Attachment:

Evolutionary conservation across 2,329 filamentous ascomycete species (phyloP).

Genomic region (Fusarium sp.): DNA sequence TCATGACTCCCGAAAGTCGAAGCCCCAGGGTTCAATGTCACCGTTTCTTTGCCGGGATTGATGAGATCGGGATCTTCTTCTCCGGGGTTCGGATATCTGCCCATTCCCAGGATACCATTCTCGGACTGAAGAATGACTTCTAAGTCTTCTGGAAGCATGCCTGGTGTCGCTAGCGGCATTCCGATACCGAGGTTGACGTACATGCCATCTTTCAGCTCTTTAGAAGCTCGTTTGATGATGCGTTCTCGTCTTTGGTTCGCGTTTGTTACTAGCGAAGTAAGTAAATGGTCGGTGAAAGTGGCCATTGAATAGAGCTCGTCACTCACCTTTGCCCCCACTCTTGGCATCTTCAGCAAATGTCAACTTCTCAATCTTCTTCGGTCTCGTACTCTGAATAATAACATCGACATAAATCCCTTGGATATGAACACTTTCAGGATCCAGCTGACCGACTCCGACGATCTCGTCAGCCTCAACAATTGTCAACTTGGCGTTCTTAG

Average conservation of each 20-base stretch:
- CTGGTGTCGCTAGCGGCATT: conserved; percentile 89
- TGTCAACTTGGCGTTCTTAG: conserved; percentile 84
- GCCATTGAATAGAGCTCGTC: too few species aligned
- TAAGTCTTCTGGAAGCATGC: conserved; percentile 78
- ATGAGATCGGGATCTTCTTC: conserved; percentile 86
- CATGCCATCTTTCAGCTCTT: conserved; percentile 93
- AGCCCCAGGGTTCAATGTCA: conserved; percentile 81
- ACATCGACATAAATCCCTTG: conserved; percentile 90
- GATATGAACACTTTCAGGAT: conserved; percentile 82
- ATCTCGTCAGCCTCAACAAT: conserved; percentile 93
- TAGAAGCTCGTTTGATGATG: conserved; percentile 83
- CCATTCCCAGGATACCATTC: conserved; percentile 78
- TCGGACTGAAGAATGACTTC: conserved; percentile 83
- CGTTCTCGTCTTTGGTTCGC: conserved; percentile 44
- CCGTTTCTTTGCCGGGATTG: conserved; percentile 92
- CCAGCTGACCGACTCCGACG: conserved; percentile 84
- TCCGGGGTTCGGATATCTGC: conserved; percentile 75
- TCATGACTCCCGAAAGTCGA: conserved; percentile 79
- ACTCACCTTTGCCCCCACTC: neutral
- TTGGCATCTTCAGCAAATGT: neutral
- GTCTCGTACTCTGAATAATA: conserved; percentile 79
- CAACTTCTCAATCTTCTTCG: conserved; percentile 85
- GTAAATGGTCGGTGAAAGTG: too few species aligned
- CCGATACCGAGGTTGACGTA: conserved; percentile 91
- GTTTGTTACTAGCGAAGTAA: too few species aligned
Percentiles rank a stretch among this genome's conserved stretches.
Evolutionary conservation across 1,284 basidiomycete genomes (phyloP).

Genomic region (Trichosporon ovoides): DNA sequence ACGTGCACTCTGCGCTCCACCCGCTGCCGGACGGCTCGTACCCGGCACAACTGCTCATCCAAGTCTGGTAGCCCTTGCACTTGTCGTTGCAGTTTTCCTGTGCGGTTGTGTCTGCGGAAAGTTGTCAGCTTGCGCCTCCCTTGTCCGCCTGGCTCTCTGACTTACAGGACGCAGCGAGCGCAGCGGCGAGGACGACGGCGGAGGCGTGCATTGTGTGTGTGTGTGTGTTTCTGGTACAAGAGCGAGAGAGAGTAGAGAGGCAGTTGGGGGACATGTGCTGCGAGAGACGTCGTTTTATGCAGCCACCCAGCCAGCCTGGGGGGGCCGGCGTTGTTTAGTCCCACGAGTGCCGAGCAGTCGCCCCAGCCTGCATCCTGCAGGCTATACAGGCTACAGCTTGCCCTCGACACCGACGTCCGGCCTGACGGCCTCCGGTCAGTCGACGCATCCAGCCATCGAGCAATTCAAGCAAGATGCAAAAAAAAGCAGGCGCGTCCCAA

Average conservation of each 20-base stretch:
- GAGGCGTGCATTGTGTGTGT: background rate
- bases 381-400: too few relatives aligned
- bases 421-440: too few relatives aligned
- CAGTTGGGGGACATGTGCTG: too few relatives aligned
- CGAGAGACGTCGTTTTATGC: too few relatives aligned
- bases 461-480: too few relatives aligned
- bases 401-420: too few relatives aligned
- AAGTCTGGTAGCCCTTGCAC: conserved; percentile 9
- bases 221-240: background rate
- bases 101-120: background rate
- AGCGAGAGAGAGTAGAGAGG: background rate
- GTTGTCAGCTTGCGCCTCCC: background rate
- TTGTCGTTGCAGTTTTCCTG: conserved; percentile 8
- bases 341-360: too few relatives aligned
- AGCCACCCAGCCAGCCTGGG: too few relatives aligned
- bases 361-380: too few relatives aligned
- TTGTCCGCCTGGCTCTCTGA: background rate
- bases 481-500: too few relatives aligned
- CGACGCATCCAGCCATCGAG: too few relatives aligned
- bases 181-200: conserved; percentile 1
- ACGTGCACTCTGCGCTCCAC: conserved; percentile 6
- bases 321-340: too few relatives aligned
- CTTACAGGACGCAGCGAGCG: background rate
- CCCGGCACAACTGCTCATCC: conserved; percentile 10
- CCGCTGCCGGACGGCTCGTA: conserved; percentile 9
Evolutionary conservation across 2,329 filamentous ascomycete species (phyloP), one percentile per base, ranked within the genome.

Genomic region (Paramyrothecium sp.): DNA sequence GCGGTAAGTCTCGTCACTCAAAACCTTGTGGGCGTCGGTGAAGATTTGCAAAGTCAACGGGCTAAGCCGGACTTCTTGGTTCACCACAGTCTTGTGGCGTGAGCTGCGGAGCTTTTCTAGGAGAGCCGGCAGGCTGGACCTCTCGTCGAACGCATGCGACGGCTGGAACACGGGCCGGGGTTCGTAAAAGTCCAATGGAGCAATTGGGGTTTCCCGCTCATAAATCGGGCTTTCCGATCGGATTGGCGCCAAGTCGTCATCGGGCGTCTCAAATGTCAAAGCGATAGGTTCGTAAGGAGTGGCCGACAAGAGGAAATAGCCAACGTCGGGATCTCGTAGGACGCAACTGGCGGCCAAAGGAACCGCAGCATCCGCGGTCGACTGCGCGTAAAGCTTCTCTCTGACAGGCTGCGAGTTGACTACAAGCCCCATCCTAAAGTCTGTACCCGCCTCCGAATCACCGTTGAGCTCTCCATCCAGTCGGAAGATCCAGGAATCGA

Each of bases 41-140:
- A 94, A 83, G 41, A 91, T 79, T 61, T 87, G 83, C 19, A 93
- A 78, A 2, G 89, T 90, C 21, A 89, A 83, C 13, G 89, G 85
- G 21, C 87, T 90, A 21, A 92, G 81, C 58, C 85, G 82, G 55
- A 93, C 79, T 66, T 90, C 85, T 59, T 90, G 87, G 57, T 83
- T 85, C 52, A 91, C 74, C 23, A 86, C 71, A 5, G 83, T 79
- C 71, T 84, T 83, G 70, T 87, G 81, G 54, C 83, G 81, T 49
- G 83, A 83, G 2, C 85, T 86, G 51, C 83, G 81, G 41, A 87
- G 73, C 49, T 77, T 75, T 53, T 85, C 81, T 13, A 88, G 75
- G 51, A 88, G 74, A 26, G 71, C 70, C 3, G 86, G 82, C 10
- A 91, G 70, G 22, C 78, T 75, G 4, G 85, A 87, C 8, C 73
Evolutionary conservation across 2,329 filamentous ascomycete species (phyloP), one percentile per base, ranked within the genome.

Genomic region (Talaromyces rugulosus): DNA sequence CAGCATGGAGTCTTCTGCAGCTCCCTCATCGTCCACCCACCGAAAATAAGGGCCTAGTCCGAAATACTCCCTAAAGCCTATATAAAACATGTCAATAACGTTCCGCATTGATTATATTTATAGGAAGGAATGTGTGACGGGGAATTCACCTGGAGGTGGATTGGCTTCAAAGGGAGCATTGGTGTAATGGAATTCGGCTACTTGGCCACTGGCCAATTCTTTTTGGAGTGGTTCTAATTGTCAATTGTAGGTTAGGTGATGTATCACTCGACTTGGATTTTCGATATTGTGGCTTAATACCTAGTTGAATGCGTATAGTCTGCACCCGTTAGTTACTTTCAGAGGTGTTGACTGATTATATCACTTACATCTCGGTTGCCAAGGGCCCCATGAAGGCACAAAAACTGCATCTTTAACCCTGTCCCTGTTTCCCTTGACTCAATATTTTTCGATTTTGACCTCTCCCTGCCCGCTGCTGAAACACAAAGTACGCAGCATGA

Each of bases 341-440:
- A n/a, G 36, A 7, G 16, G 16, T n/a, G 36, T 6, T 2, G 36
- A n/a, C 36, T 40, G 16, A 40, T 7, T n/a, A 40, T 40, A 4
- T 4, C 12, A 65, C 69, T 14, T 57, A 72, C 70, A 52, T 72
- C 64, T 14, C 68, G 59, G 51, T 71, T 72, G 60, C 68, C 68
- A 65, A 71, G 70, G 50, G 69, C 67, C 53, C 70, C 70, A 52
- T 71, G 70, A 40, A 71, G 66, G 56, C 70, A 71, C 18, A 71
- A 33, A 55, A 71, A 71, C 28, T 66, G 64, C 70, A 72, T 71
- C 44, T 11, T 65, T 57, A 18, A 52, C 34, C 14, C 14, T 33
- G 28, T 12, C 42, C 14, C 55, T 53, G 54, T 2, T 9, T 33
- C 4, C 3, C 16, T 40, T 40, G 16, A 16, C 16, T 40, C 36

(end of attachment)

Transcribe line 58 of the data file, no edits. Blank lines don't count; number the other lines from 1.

Evolutionary conservation across 2,329 filamentous ascomycete species (phyloP), one percentile per base, ranked within the genome.